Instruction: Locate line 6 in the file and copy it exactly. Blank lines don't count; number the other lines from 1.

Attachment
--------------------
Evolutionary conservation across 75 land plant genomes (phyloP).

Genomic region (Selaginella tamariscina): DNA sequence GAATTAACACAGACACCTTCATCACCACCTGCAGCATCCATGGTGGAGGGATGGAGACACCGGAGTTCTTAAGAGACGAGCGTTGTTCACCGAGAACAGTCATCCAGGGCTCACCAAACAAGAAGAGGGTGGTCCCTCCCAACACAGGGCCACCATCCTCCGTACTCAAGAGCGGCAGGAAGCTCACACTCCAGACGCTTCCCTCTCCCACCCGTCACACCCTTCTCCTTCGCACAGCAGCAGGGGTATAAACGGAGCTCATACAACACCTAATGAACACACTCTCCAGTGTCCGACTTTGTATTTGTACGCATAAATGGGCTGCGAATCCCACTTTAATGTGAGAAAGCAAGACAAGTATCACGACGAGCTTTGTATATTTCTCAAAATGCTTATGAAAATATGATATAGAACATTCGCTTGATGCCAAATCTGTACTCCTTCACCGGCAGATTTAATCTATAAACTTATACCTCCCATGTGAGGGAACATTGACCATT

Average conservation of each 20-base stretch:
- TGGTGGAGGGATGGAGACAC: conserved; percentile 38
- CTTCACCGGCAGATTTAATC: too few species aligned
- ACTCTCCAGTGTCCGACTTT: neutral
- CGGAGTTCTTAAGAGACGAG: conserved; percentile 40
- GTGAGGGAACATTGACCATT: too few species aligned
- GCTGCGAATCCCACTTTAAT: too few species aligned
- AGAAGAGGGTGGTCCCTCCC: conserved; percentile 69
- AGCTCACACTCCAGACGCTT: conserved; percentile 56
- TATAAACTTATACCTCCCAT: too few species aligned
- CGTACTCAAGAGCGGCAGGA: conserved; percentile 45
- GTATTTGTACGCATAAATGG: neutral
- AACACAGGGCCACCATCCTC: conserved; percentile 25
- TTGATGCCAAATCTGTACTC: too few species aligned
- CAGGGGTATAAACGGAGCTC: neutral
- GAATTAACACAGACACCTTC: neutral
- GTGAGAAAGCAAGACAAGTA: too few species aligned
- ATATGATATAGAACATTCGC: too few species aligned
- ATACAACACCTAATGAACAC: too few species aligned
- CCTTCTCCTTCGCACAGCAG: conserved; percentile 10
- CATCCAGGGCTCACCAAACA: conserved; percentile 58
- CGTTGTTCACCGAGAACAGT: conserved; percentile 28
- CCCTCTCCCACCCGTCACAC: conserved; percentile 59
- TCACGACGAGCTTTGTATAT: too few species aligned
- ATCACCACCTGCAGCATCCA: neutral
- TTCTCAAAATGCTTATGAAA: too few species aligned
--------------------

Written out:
- ACTCTCCAGTGTCCGACTTT: neutral